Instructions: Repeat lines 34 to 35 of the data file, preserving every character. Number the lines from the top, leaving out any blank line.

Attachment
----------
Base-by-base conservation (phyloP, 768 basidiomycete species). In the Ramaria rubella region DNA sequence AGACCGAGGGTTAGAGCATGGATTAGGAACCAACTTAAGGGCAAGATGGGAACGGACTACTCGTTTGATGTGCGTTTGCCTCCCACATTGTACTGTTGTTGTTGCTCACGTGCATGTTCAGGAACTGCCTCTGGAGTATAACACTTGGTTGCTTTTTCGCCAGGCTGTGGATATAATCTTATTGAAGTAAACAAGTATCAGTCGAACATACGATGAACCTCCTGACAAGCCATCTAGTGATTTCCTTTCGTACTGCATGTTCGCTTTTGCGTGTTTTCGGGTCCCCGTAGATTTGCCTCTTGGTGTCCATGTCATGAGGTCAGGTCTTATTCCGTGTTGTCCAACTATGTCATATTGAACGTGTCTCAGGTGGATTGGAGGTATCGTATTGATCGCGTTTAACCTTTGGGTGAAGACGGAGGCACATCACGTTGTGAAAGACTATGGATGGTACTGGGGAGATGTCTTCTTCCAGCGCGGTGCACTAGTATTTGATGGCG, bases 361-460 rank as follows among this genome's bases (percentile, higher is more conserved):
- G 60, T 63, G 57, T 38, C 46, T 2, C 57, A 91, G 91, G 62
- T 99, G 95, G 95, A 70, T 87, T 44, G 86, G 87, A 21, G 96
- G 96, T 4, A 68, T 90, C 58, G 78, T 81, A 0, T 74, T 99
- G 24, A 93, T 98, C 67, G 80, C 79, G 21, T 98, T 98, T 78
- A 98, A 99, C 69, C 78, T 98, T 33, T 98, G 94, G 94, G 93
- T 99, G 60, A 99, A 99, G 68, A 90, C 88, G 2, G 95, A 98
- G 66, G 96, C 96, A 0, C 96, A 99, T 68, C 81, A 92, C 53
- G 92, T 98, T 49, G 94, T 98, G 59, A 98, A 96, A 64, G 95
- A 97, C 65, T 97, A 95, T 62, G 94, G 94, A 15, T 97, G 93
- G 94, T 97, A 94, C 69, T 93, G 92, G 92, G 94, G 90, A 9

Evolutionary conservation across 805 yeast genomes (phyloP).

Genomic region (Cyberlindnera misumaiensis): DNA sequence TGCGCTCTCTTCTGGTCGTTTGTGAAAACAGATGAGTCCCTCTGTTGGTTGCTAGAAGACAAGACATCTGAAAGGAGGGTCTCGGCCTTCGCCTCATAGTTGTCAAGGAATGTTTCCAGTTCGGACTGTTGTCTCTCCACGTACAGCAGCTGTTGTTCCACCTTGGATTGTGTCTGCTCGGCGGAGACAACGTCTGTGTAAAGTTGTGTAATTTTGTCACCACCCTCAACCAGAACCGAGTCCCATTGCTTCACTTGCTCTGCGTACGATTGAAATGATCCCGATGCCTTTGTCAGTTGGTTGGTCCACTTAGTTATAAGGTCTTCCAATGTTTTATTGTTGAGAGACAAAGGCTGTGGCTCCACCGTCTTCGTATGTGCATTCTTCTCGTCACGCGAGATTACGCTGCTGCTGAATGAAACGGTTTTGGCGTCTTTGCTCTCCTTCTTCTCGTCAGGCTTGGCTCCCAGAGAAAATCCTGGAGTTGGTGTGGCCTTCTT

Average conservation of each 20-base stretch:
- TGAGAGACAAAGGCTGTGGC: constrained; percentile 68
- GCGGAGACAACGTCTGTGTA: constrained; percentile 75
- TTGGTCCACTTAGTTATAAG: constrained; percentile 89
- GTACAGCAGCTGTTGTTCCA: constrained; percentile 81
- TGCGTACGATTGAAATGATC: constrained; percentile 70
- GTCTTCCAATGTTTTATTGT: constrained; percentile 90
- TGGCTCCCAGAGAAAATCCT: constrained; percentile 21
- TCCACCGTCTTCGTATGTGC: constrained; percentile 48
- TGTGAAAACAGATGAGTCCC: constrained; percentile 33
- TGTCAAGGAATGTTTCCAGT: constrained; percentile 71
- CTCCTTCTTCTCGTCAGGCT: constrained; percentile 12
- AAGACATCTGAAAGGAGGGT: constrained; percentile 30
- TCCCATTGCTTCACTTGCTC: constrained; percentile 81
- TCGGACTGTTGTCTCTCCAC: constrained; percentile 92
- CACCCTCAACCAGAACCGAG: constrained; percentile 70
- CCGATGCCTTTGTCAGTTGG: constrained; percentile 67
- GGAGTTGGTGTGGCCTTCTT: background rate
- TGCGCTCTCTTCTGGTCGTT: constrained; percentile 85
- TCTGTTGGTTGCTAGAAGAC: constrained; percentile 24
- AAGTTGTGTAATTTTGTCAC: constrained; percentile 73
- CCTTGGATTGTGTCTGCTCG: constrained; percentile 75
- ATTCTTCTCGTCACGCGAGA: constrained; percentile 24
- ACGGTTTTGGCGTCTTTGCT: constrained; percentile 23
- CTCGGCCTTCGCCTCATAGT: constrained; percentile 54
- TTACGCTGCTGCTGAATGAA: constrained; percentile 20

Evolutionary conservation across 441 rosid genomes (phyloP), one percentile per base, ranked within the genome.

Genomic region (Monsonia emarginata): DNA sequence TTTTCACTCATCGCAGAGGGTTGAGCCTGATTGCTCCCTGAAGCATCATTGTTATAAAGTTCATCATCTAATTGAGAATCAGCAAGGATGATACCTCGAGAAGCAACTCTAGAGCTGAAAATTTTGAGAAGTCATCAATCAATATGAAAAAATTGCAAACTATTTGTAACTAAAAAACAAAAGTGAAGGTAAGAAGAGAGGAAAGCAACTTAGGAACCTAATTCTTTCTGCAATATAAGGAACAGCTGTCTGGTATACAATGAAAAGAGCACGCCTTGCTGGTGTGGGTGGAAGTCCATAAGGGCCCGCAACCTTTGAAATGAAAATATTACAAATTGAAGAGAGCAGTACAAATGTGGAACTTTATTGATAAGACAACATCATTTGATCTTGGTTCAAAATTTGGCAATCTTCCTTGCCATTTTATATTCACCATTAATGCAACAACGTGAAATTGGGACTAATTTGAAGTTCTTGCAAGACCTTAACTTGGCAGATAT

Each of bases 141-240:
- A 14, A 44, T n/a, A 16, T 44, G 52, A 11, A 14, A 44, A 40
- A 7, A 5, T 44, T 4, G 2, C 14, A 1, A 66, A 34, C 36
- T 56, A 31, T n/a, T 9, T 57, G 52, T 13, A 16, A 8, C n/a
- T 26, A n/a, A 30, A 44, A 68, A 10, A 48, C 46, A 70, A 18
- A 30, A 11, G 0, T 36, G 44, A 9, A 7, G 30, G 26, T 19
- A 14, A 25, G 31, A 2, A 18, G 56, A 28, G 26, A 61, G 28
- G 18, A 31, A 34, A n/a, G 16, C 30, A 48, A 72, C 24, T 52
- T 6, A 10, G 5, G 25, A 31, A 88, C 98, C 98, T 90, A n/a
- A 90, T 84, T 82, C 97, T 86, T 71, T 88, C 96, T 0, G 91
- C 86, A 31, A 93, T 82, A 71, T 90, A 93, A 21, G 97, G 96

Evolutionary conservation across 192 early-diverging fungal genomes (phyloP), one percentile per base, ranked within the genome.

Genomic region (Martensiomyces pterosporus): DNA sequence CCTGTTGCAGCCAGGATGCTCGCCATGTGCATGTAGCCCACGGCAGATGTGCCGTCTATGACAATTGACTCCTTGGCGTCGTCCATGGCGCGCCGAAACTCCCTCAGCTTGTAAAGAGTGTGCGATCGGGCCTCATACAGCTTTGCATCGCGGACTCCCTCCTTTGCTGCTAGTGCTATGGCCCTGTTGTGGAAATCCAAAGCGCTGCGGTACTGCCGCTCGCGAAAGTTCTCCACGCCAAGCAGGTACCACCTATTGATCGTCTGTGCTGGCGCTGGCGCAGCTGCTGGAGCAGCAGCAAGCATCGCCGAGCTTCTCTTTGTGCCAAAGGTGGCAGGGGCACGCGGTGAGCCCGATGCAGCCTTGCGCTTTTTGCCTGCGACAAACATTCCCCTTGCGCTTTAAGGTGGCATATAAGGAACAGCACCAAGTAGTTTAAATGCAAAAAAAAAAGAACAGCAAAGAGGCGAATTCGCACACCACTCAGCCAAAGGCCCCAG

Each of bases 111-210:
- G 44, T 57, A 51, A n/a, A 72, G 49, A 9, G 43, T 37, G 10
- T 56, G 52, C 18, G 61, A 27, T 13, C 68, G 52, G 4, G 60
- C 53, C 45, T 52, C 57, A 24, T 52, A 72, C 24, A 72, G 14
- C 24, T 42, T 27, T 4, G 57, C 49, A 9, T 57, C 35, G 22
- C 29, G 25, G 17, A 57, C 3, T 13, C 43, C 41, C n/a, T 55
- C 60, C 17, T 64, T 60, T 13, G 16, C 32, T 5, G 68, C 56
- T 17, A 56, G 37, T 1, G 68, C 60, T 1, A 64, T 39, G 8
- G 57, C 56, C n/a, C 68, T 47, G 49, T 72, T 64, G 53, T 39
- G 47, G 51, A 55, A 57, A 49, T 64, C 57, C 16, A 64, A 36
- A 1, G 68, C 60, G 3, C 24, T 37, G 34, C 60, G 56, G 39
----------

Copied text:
- AAGTTGTGTAATTTTGTCAC: constrained; percentile 73
- CCTTGGATTGTGTCTGCTCG: constrained; percentile 75